Monthly Archives: January 2013

Penultimate and Noteshelf: great tools for documentation

One of the issues that I have had as a documenter of my student's work is that its always a struggle to find the right tools for the job. As a technology buff I am always on the look out for tools that have multiple uses, are easy to use, have design elegance and allow me to integrate them into my work flow. Over the years I have used photography (and in the last few years video) as a quick solution for documenting what is happening in my classroom. I have moved from film based cameras, to digital aim and shoot ones, to smartphones which allow me to easily upload to Evernote, Dropbox and the cloud.

While taking, storing and uploading pictures has become really easy, the same can't be said about an equally powerful tool, the narrative handwritten note. While a photograph can set the context and even record the evidence of a piece of work and learning, I always want to have a record of the conversations or the observations that I have made. Over the years I have tried notecards, notebooks, typing apps, photographing my notes into Evernote with the Moleskin notebook, and a variety of handwriting apps on my iphone and ipad. Nothing has stood the test of time because all of these solutions tend to “stand alone”. I want and need something that is a combination of documenting solutions.

I have been aware of Penultimate for many years and never thought much of it. It is touted as the “most popular” handwriting app but handwriting apps on the ipad always seem great theoretically but when you start using them, they have a major drawback, most styluses on the market are terrible. They are too fat. The rubber sticks so it feels like you are pulling a rubber thimble across the screen. It is hard to not have horribly messy handwriting. This all changed for me recently when one of my students gave me a stylus that her father was given to review for the New York Times but since he didn't have a tablet he had no use for it. The stylus, from Justgosmart, has the best “pen-like” feel of anything that I have used. It has a funny looking tip that gets a lot of attention when I use it but it is well balanced and even is magnetized so it stays in place when I set it on my ipad. The best part is that it writes smoothly. This great stylus opened up a new possibility for me in terms of using handwriting apps.

Justgosmart stylus

Once I had solved the stylus issue I started to experiment with Noteshelf, an app I found in the Evernote Trunk but hadn't done much with. I like its robust features. It has a multiple of pen color choices (you can even create your own colors), pen nib sizes and types of pens. Additionally it has a lot of paper templates that you can use. You can also send pages to Evernote. All great features. As an app it fits my needs in the classroom to document student work and conversations. With Noteshelf you can add photos as well, a big plus. This feature allows me to not only take notes but I also allows me to add context making images.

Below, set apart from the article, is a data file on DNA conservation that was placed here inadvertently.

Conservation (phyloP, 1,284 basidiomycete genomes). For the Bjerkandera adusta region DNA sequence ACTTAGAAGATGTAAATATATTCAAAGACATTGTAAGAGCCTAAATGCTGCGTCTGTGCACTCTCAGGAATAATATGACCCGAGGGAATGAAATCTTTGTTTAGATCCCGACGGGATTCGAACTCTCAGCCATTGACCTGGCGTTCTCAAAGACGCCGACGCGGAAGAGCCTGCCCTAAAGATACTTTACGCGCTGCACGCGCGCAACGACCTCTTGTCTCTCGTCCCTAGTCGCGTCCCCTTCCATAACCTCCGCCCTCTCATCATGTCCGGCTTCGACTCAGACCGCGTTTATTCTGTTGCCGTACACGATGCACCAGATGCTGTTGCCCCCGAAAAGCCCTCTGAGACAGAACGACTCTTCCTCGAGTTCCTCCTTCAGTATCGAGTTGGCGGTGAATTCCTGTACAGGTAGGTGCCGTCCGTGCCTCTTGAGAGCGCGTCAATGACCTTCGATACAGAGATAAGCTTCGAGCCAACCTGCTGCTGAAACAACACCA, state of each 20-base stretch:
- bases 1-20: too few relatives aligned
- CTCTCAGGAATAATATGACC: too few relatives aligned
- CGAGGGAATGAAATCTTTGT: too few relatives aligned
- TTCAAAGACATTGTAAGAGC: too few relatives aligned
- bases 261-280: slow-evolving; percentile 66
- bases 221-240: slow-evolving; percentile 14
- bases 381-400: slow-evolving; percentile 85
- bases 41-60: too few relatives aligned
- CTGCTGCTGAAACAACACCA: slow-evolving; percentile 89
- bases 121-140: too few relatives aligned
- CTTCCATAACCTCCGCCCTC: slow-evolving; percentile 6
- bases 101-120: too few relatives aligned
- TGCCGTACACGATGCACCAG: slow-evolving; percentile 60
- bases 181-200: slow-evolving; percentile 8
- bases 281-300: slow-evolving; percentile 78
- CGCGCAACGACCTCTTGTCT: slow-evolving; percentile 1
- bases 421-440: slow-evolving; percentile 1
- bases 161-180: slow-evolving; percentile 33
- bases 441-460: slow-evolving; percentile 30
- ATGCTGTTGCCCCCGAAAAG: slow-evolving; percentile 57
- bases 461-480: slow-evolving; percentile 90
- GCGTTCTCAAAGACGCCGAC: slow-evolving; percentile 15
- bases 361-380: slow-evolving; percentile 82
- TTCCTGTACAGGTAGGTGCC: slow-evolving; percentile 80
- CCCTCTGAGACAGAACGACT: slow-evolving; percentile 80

I really like all the options that Noteshelf provides, except one feature. I don't like how it integrates with Evernote. I can upload notes and notebooks to Evernote, but once they are there they can't be changed or added to. I have to import the entire notebook again if I added anything to it. This might seem like a small thing, but it isn't. I want my notetaking app to be fully integrated with Evernote. I love all the features of Noteshelf, but this was a deal breaker.

Penultimate, because it is now owned by Evernote, has the advantage of being fully integrated with my Evernote account. Every time I make a change in my Penultimate notebooks, they synched in Evernote. This is a vital feature when documenting my students work. While it doesn't have the same robust features as Noteshelf I don't find myself needing an unlimited supply of pen colors and nib sizes. I have found a work around to be able to make my own page templates as well.

Recently I have been using Penultimate to document the work and discussions that I have been noticing in my math classes. I can quickly snap a picture of work and make a quick note about it for later review. This has been invaluable when going over a lesson on my own or sharing thoughts and ideas with parents and other colleagues. (These notes can also be sent to my students portfolios by email). As the Evernote Education Ambassador I am also able to test out the latest Penultimate Beta apps that are in the works. This has been great because I get to offer feedback and also see what Evernote is up to as it improves Penultimate's usability. The next feature I would love to see is the option of adding audio recording as well. In that way I could photograph work, record conversations and make notes about what I hear and see. This is an amazing tool that I imagine will only get better.

A template I created using a screenshot and Skitch


An example of how I document student work